The gender pay gap is also a massive topic of relevance here. And while “78% of large organisations have admitted to having a gender pay gap in tech”, it’s not solely this industry that’s affected. And this needs to be addressed across the entire corporate world, to help bridge the divide effectively.

The pandemic has also had a huge effect on the progress made surrounding workplace gender equality and pay gap disparity. Last March, the Government Equalities Office (GEO) and the Equality and Human Rights Commission (EHRC) suspended the need for companies to report their gender pay gap data – and this is now the case until 5th October 2021.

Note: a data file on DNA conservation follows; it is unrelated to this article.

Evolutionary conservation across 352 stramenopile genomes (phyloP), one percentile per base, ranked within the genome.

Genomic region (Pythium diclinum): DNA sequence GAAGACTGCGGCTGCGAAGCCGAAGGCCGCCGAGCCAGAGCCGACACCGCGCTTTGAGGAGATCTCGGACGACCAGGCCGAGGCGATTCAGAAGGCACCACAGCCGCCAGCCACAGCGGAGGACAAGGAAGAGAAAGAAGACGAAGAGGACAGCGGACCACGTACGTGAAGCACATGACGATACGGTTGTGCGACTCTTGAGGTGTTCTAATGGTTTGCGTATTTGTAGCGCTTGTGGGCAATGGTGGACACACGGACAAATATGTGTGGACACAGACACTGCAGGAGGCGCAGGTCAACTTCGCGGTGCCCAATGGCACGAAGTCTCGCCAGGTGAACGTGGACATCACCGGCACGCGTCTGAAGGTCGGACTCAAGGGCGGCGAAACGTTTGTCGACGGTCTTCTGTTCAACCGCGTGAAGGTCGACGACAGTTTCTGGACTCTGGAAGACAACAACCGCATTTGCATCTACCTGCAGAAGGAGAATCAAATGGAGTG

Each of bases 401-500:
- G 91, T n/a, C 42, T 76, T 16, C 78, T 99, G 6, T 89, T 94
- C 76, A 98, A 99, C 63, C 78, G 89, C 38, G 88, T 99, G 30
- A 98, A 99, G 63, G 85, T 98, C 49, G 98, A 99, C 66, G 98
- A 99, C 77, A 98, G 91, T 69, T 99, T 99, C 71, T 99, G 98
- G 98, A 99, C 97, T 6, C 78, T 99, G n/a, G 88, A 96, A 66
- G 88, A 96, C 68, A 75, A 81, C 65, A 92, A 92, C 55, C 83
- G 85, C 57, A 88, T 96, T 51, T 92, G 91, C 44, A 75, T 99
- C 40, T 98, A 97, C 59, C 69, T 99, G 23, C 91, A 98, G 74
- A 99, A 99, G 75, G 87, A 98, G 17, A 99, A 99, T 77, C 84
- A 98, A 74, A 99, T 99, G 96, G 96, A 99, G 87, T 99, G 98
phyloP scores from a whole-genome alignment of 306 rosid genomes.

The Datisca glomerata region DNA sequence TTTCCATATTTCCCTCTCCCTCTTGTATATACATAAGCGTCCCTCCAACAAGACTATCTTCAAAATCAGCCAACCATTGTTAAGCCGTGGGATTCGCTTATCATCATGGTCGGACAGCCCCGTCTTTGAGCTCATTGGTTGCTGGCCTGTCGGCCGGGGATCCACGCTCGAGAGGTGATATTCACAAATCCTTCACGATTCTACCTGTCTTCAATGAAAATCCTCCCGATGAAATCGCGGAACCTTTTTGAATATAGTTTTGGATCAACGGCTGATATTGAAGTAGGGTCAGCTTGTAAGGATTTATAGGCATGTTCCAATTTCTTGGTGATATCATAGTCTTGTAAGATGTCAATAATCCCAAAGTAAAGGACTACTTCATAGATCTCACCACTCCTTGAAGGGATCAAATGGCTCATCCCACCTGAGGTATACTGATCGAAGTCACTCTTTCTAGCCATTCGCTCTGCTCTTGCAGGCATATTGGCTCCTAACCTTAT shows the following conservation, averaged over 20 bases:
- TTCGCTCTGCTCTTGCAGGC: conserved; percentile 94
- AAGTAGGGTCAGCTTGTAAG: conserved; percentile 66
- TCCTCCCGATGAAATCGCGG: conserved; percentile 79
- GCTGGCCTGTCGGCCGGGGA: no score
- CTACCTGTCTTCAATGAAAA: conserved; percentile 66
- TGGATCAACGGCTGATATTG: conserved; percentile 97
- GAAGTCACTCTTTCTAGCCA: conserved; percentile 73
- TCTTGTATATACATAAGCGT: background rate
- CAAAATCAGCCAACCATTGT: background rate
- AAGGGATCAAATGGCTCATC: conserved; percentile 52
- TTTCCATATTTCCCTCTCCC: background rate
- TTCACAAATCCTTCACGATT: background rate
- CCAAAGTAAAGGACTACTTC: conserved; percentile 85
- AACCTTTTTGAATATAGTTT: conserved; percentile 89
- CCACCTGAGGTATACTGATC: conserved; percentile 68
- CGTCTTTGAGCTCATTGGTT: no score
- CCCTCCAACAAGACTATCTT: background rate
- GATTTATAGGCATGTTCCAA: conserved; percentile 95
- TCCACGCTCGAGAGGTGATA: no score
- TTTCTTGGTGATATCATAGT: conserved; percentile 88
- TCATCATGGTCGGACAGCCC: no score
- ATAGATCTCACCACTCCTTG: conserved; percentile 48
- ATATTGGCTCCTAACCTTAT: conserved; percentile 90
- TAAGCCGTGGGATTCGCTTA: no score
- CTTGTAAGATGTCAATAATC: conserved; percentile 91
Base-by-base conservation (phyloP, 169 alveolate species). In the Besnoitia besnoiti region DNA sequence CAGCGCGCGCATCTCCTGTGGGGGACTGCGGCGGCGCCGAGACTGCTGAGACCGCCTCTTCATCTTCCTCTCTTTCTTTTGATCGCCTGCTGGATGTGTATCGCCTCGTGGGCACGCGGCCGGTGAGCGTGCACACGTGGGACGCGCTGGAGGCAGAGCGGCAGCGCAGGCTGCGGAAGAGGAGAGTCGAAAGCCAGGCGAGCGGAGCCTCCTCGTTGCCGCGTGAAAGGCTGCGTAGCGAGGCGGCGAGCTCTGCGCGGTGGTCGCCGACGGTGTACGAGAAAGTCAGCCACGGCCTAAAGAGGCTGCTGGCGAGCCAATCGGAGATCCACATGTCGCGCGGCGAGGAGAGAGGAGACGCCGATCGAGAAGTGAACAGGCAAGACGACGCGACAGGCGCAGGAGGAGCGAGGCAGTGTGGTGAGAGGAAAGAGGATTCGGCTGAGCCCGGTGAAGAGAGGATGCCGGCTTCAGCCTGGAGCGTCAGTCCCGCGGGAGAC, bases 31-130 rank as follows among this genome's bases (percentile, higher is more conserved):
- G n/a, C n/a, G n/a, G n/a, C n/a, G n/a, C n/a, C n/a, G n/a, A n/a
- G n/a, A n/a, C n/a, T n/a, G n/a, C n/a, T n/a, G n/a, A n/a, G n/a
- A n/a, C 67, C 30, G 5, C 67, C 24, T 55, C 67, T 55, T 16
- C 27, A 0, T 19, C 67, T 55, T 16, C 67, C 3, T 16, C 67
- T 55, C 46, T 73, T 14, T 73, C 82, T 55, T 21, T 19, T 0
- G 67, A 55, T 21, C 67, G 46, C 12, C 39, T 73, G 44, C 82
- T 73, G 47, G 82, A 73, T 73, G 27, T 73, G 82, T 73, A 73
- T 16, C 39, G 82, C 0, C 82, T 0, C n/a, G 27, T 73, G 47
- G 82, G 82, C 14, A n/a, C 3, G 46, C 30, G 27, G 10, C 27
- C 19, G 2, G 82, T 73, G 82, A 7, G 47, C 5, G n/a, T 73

This, coupled with the added pressures many women have experienced around home-schooling and childcare closures, are more examples of the barriers we’re continually faced with and need to overcome. There’s no doubting that more definitely needs to be done to keep gender pay gap reduction high on the agenda of both the government and workplaces alike.

What do you think companies can do to support and progress the careers of women working in technology?

They need to implement a genuine inclusivity and diversity agenda across their business – ensuring that all of their employees are supported equally in their career.

There is currently only 15% of women working in tech, if you could wave a magic wand, what is the one thing you would do to accelerate the pace of change for women in the industry?